Pfizer’s sweetened bid to acquire AstraZeneca for £55, up from £50 per share, has been rejected.

The new offer, suggested over the weekend, values the Anglo-Swedish drugmaker at £69.3 billion and increases the cash element to 45% from 32%, with the rest payable in Pfizer shares. The US major stressed that the “improved proposal is final and cannot be increased” and it will not make a hostile offer directly to shareholders. The company “will only proceed with an offer with the recommendation of the AstraZeneca board”.

The figure of £55 has been mentioned in many circles as the level whereby a deal could move forward. Pfizer had offered £3.50 more per share on May 16 but said that during discussions earlier on Sunday, “AstraZeneca made clear that it is not currently prepared to accept a price close to Pfizer’s £53.50 proposal”.

The UK drug giant has held steadfast and has rejected the improved bid, with AstraZeneca chairman Leif Johansson saying “the Final Proposal is a minor improvement that continues to fall short of the Board’s view of value and has been rejected”.

He said Pfizer’s bids had been “fundamentally driven by the corporate financial benefits to its shareholders of cost savings and tax minimisation”, adding that “Pfizer has failed to make a compelling strategic, business or value case.”

“We have rejected Pfizer’s Final Proposal because it is inadequate and would present significant risks for shareholders, while also having serious consequences for the Company, our employees and the life-sciences sector in the UK, Sweden and the US.”

Chief executive Ian Read said “we have tried repeatedly to engage in a constructive process [but] we do not believe that the AstraZeneca board is currently prepared to recommend a deal at a reasonable price”. He added that “we remain ready to engage in a meaningful dialogue but time for constructive engagement is running out”, claiming that “other issues that have been raised by AstraZeneca do not represent material difficulties”.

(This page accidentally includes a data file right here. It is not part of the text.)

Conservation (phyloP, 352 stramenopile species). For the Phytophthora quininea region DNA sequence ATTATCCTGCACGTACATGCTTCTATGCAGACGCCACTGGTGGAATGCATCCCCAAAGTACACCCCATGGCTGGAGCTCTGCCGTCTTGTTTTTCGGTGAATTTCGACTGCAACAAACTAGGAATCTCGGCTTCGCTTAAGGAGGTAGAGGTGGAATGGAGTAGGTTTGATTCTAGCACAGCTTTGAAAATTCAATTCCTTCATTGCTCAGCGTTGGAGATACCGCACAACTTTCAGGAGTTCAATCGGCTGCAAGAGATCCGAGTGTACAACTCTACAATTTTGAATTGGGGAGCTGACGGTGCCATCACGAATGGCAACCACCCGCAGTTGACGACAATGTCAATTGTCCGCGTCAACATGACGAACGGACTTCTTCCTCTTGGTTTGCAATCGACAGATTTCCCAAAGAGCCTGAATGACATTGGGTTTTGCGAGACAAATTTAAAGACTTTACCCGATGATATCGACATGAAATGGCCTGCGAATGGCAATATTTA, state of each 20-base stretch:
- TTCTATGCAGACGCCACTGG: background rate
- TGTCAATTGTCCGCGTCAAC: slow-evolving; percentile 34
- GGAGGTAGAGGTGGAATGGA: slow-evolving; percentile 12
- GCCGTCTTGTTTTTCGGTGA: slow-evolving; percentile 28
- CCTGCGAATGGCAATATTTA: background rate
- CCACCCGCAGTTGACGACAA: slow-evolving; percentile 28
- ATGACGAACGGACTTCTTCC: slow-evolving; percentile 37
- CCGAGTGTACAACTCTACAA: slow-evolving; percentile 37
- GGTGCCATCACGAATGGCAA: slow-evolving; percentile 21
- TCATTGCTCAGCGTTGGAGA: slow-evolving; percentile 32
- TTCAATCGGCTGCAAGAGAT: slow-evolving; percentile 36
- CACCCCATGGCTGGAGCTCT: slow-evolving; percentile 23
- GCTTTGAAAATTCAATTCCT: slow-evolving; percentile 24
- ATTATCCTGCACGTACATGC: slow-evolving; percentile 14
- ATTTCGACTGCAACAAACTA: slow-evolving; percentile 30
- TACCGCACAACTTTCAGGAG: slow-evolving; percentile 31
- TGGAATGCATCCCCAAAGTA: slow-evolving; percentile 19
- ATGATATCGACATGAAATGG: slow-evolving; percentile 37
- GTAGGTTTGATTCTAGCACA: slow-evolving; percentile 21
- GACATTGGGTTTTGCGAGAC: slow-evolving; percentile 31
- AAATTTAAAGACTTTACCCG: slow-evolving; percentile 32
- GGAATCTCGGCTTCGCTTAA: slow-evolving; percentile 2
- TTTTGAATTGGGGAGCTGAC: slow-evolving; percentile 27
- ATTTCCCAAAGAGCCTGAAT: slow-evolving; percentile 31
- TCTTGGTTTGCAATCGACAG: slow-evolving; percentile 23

Ana Nicholls, healthcare analyst at the EIU, said: “A Pfizer-AZ deal now looks unlikely, bar a rebellion by AZ shareholders. Pfizer's ‘final’ offer was so much better than its previous one – not just because it raised the price but also because it raised the amount it was prepared to pay in cash – that its own shareholders may well object to it coming back with an even higher bid. AZ has commented on the lack of commercial logic for the deal, beyond the tax and financial savings, but the unpopularity of the deal among UK politicians and media probably also played a role. There may also be a general concern in the industry that mega-mergers destroy rather than create value for shareholders.”

According to AstraZeneca, any new bid would need to be more than 10% above the £53.50 proposal for the board to be able to recommend it.

However, in early trading, AstraZeneca’s shares dropped 13% on the back of the rejected bid, plunging to its lowest in almost 12 years. Under British takeover rules, Pfizer now has to wait six months before it can present a new bid.